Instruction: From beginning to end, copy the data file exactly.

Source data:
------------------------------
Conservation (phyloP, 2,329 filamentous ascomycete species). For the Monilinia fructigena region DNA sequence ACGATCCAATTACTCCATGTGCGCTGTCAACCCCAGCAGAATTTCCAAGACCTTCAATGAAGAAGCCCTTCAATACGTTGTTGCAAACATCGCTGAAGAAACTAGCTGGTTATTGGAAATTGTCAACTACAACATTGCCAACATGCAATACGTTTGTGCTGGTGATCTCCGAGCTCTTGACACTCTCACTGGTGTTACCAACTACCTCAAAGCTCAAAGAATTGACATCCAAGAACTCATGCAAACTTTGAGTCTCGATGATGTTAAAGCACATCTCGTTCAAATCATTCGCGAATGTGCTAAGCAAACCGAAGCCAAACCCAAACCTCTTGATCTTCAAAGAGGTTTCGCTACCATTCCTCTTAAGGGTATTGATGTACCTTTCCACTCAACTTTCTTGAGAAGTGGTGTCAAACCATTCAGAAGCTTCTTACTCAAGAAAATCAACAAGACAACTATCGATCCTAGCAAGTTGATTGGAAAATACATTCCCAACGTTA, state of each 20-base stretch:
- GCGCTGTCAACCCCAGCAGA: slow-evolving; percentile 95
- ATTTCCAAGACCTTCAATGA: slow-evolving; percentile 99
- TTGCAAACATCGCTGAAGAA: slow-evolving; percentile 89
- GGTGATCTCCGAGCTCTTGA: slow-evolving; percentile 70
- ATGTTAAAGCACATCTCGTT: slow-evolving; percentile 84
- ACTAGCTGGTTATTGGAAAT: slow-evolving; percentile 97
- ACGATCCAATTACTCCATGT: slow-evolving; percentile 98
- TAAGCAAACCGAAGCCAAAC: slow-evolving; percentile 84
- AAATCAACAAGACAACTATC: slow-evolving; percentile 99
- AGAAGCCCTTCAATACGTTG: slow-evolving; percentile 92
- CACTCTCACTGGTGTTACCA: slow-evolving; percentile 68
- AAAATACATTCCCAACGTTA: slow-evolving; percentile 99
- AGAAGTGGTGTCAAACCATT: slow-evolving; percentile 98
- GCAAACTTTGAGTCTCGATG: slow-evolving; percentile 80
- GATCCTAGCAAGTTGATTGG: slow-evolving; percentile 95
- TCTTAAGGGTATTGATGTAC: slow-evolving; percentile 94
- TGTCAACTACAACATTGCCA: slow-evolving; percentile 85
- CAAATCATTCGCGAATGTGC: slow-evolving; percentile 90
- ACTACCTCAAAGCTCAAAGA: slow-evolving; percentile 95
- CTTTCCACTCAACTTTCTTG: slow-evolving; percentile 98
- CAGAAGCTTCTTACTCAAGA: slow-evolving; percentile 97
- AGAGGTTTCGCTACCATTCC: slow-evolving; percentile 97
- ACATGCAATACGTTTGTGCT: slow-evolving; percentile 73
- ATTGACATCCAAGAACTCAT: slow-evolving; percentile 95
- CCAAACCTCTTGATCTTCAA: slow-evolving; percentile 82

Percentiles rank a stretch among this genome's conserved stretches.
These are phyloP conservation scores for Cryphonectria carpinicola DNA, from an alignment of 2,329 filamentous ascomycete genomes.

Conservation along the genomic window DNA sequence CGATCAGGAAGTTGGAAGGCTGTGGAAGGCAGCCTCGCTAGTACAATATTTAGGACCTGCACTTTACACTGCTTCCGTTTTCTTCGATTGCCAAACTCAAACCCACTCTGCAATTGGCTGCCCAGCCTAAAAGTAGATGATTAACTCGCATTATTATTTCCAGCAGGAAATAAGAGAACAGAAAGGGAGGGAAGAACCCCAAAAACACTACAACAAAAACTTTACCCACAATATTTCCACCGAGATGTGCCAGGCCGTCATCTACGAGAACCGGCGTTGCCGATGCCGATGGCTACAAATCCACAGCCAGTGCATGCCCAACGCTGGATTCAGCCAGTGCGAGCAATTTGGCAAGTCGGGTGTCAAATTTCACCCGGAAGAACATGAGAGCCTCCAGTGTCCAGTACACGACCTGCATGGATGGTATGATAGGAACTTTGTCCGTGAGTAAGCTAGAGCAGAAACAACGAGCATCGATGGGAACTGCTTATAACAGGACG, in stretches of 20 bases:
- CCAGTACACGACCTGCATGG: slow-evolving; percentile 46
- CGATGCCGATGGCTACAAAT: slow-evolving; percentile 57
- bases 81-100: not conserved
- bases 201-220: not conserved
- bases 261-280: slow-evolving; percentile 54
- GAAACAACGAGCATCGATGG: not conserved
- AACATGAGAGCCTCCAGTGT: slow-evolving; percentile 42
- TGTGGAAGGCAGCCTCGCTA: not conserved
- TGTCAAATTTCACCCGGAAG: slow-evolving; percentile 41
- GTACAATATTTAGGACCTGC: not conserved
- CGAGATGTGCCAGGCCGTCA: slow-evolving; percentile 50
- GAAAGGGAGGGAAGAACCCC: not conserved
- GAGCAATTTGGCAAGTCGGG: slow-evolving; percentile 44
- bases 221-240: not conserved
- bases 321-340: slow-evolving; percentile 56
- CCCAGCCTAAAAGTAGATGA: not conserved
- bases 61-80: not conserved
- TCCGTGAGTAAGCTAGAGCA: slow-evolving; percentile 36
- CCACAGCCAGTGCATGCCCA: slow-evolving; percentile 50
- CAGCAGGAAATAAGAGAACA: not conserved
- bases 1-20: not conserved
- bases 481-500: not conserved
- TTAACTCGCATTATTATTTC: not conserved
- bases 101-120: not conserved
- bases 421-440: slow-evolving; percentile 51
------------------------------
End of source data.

Conservation (phyloP, 2,329 filamentous ascomycete species). For the Monilinia fructigena region DNA sequence ACGATCCAATTACTCCATGTGCGCTGTCAACCCCAGCAGAATTTCCAAGACCTTCAATGAAGAAGCCCTTCAATACGTTGTTGCAAACATCGCTGAAGAAACTAGCTGGTTATTGGAAATTGTCAACTACAACATTGCCAACATGCAATACGTTTGTGCTGGTGATCTCCGAGCTCTTGACACTCTCACTGGTGTTACCAACTACCTCAAAGCTCAAAGAATTGACATCCAAGAACTCATGCAAACTTTGAGTCTCGATGATGTTAAAGCACATCTCGTTCAAATCATTCGCGAATGTGCTAAGCAAACCGAAGCCAAACCCAAACCTCTTGATCTTCAAAGAGGTTTCGCTACCATTCCTCTTAAGGGTATTGATGTACCTTTCCACTCAACTTTCTTGAGAAGTGGTGTCAAACCATTCAGAAGCTTCTTACTCAAGAAAATCAACAAGACAACTATCGATCCTAGCAAGTTGATTGGAAAATACATTCCCAACGTTA, state of each 20-base stretch:
- GCGCTGTCAACCCCAGCAGA: slow-evolving; percentile 95
- ATTTCCAAGACCTTCAATGA: slow-evolving; percentile 99
- TTGCAAACATCGCTGAAGAA: slow-evolving; percentile 89
- GGTGATCTCCGAGCTCTTGA: slow-evolving; percentile 70
- ATGTTAAAGCACATCTCGTT: slow-evolving; percentile 84
- ACTAGCTGGTTATTGGAAAT: slow-evolving; percentile 97
- ACGATCCAATTACTCCATGT: slow-evolving; percentile 98
- TAAGCAAACCGAAGCCAAAC: slow-evolving; percentile 84
- AAATCAACAAGACAACTATC: slow-evolving; percentile 99
- AGAAGCCCTTCAATACGTTG: slow-evolving; percentile 92
- CACTCTCACTGGTGTTACCA: slow-evolving; percentile 68
- AAAATACATTCCCAACGTTA: slow-evolving; percentile 99
- AGAAGTGGTGTCAAACCATT: slow-evolving; percentile 98
- GCAAACTTTGAGTCTCGATG: slow-evolving; percentile 80
- GATCCTAGCAAGTTGATTGG: slow-evolving; percentile 95
- TCTTAAGGGTATTGATGTAC: slow-evolving; percentile 94
- TGTCAACTACAACATTGCCA: slow-evolving; percentile 85
- CAAATCATTCGCGAATGTGC: slow-evolving; percentile 90
- ACTACCTCAAAGCTCAAAGA: slow-evolving; percentile 95
- CTTTCCACTCAACTTTCTTG: slow-evolving; percentile 98
- CAGAAGCTTCTTACTCAAGA: slow-evolving; percentile 97
- AGAGGTTTCGCTACCATTCC: slow-evolving; percentile 97
- ACATGCAATACGTTTGTGCT: slow-evolving; percentile 73
- ATTGACATCCAAGAACTCAT: slow-evolving; percentile 95
- CCAAACCTCTTGATCTTCAA: slow-evolving; percentile 82

Percentiles rank a stretch among this genome's conserved stretches.
These are phyloP conservation scores for Cryphonectria carpinicola DNA, from an alignment of 2,329 filamentous ascomycete genomes.

Conservation along the genomic window DNA sequence CGATCAGGAAGTTGGAAGGCTGTGGAAGGCAGCCTCGCTAGTACAATATTTAGGACCTGCACTTTACACTGCTTCCGTTTTCTTCGATTGCCAAACTCAAACCCACTCTGCAATTGGCTGCCCAGCCTAAAAGTAGATGATTAACTCGCATTATTATTTCCAGCAGGAAATAAGAGAACAGAAAGGGAGGGAAGAACCCCAAAAACACTACAACAAAAACTTTACCCACAATATTTCCACCGAGATGTGCCAGGCCGTCATCTACGAGAACCGGCGTTGCCGATGCCGATGGCTACAAATCCACAGCCAGTGCATGCCCAACGCTGGATTCAGCCAGTGCGAGCAATTTGGCAAGTCGGGTGTCAAATTTCACCCGGAAGAACATGAGAGCCTCCAGTGTCCAGTACACGACCTGCATGGATGGTATGATAGGAACTTTGTCCGTGAGTAAGCTAGAGCAGAAACAACGAGCATCGATGGGAACTGCTTATAACAGGACG, in stretches of 20 bases:
- CCAGTACACGACCTGCATGG: slow-evolving; percentile 46
- CGATGCCGATGGCTACAAAT: slow-evolving; percentile 57
- bases 81-100: not conserved
- bases 201-220: not conserved
- bases 261-280: slow-evolving; percentile 54
- GAAACAACGAGCATCGATGG: not conserved
- AACATGAGAGCCTCCAGTGT: slow-evolving; percentile 42
- TGTGGAAGGCAGCCTCGCTA: not conserved
- TGTCAAATTTCACCCGGAAG: slow-evolving; percentile 41
- GTACAATATTTAGGACCTGC: not conserved
- CGAGATGTGCCAGGCCGTCA: slow-evolving; percentile 50
- GAAAGGGAGGGAAGAACCCC: not conserved
- GAGCAATTTGGCAAGTCGGG: slow-evolving; percentile 44
- bases 221-240: not conserved
- bases 321-340: slow-evolving; percentile 56
- CCCAGCCTAAAAGTAGATGA: not conserved
- bases 61-80: not conserved
- TCCGTGAGTAAGCTAGAGCA: slow-evolving; percentile 36
- CCACAGCCAGTGCATGCCCA: slow-evolving; percentile 50
- CAGCAGGAAATAAGAGAACA: not conserved
- bases 1-20: not conserved
- bases 481-500: not conserved
- TTAACTCGCATTATTATTTC: not conserved
- bases 101-120: not conserved
- bases 421-440: slow-evolving; percentile 51